Between 50 and 70 people attended meetings on the topic of Mount Evans, including media and tribal elders. During one such meeting, attendees presented six proposed replacement names. Besides Mount Blue Sky, the other contenders were Mount Evans (proposed by someone who felt it should be named after an Evans descendant, not the territorial governor himself), Mount Soule, Mount Sisty, Mount Rosalie and Mount Cheyenne-Arapaho. The one with the most support was Mount Blue Sky, submitted by tribal elder of the Southern Arapaho tribe, Fred Mosqueda. At a later meeting, it received a unanimous favorable vote.
Mosqueda said after the vote that the name was a perfect choice, giving a nod to both of the tribes most affected by the massacre.
“It’s . . .the name of an annual springtime ceremony celebrated by the Southern Cheyenne during their sun dance,” he said the evening after the November meeting, adding: “Some tribes call Arapahoes ‘Blue Sky People,’ so that’s how it pertains to the Arapaho and the Cheyenne.”
Northern Cheyenne tribal member Otto Braided Hair, Jr. had submitted Mount Cheyenne-Arapaho, the only apparently plausible alternative to Mount Blue Sky, based on discussion during the meeting. When that name wasn’t selected, it seemed like the unanimously selected name – Mount Blue Sky – would be approved at the federal level without incident.
But just before the March federal meeting on whether to approve Mount Blue Sky, there was an obstacle: someone from the Northern Cheyenne tribe requested a Tribal Consultation Process, according to Jennifer Runyon, research staff For Susan Lyon, acting Executive Secretary for the U.S. Board on Geographic Names.
A Tribal Consultation Process is “a formal, two-way, government-to-government dialogue between official representatives of Tribes and Federal agencies to discuss Federal proposals before the Federal agency makes decisions on those proposals,” as written on the Bureau of Indian Affairs’ website. A consultation request can occur, according to the Department of the Interior Departmental Manual, if a tribe believes that an office is taking action that impacts it.
Walks Along identified himself in an interview as the person who submitted the request, saying he felt excluded from the Colorado renaming group’s monthly meetings, wasn’t abreast of their activities, and was opposed to the name they chose.
“I was never invited,” he said of the open-to-the public meetings. When asked why he or a Northern Cheyenne tribal designee didn’t use the link on the renaming board’s website to attend meetings and keep up with what was going on, he said that’s not how his tribe does things.
“Well, government-to-government means that you are formally invited,” he said. “There’s a formal record and we deal with designated tribal or government officials.” He said that tribal member Otto Braided Hair Jr., who had attended at least one meeting and suggested Mount Cheyenne-Arapaho, was not the head of the tribe, nor had he been delegated to handle the renaming matter for it, which Braided Hair, Jr. confirmed in a phone call.
Walks Along said the state’s process overlooked the tribe’s sovereignty, explaining that the tribe, a sovereign nation, dealt “government-to-government” with the federal government, not the state government. He added: “I support the Northern Cheyenne tribal council’s resolution favoring Mount Cheyenne-Arapaho, and I was entrusted to make sure we use advocacy and we’d rather have it named this.”
He said Mount Blue Sky is unacceptable because that term is used in sacred ceremonies held by the Northern Cheyenne. Finding out more about this proved difficult when Walks Along explained that he is “not allowed to talk about sacred ceremony with women … Our Northern people are very strict in following traditional protocols, and I’ve been told that for many years.”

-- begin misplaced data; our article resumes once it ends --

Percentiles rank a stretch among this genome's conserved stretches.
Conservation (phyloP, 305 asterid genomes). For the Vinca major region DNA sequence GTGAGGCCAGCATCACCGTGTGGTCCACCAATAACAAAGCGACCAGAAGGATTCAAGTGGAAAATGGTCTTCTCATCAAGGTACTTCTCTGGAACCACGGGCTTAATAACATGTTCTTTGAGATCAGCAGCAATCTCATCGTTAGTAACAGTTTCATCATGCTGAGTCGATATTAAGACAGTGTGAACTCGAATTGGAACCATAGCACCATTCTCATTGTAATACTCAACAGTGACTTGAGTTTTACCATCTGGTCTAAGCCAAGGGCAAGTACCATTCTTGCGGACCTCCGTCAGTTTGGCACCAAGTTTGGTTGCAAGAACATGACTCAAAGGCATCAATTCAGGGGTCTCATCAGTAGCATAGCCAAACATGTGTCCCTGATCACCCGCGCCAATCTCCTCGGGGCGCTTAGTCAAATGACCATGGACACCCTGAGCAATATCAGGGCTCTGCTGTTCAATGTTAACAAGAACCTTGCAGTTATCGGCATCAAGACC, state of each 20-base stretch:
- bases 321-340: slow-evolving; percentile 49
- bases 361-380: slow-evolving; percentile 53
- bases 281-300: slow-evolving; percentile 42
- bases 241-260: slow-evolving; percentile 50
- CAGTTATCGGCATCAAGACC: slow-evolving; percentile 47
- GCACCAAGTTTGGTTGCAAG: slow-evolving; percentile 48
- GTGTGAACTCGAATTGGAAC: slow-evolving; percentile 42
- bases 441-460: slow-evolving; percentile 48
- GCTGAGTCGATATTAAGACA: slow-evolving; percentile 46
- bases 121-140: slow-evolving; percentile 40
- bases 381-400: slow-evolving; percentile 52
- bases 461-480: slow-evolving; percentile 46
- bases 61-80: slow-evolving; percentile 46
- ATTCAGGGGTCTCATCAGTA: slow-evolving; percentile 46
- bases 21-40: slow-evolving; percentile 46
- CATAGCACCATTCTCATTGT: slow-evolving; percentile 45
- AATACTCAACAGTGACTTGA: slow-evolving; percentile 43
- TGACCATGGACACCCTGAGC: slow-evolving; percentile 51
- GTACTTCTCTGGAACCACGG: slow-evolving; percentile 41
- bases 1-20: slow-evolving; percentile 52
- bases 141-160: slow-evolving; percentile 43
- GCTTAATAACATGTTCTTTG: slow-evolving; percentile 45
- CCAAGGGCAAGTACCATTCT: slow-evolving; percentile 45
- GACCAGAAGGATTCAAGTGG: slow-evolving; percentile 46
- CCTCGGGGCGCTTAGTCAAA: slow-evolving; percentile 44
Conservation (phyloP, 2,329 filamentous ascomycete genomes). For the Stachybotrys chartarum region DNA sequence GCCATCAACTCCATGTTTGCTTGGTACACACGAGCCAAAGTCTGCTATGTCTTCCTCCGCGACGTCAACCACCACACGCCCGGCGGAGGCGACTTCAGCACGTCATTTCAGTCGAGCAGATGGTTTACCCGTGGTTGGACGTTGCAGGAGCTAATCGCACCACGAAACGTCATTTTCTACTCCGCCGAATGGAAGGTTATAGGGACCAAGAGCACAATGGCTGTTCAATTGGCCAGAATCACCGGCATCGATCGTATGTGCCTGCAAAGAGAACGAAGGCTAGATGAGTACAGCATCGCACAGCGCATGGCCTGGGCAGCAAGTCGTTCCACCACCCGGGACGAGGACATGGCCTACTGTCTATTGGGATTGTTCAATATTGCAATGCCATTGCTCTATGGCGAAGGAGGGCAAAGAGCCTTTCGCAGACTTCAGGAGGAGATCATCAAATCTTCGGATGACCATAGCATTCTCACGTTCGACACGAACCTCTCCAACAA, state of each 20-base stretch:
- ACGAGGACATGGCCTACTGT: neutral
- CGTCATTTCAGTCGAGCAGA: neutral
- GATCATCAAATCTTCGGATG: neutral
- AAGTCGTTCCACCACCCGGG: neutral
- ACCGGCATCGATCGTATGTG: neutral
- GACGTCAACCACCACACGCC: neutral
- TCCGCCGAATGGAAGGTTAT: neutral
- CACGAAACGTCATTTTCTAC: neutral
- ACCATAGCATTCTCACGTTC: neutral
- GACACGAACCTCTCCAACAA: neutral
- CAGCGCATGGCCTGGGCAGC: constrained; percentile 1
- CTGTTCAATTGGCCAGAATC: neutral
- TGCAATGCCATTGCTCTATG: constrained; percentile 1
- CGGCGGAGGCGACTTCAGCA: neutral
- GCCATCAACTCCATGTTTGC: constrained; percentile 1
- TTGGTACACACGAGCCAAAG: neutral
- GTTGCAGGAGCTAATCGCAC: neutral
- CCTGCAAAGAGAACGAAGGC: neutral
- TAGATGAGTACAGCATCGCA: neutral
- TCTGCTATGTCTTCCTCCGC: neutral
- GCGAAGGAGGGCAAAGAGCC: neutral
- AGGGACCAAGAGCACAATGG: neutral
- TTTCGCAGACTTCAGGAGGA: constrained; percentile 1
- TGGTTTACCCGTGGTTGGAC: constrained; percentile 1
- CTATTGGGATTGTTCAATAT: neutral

He objected to the name by contacting U.S. Senators John Hickenlooper and Michael Bennet, who both represent Colorado; reaching out to U.S. Secretary of the Interior Deb Haaland, who also is Native American; and by initiating the consultation process. His request for the consultation process put into the mix Tanya Trujillo, who until recently served as the Assistant Secretary for Water and Science with the Department of the Interior.
On May 12, 2023, Trujillo sent a letter to Serena Wetherelt, President of the Northern Cheyenne Tribe of the Northern Cheyenne Indian Reservation; Cheyenne and Arapaho Tribes Governor Reggie Wassana in Concho, Oklahoma; Northern Arapaho Tribe of the Wind River Reservation Chairman Lloyd Goggles in Ethete, Wyoming; Southern Ute Indian Tribe of the Southern Ute Reservation Chairman Melvin Baker in Ignacio, Colorado; and Ute Mountain Ute Tribe Chairman Manuel Heart in Towaoc, Colorado.
In the letter, she invited the five tribal leaders to a consultation to discuss the proposed name change, explaining that the U.S. Board of Geographic Names operated “conjointly” with the Department of the Interior. “Secretary Haaland and I desire that all interested federally recognized Tribes be afforded this opportunity to share their respective points of view in this matter.”
Walks Along drove from Wyoming to Lakewood for the two-hour June 14 consultation. Without sharing details, he said he left understanding that those voting would remain neutral and open-minded.
At this point, it appears likely that the six names originally proposed are all up for consideration. It’s unclear whether Mount Blue Sky is still best-positioned due to the state’s unanimous vote for it, or now worse-positioned because of the tribal consultation.
Those questions about the name of the mountain, with its twisty paved roads, mountain goats, visitors from as close as Denver and as far as Elk Hart, Indiana, will most likely be clarified soon. The U.S. Board of Geographic Names meeting is set for Friday, six months after initially planned.
The meeting is open to the public, and those wanting to attend can request an invite by sending an email to firstname.lastname@example.org; a link to join the meeting remotely will be sent out shortly thereafter.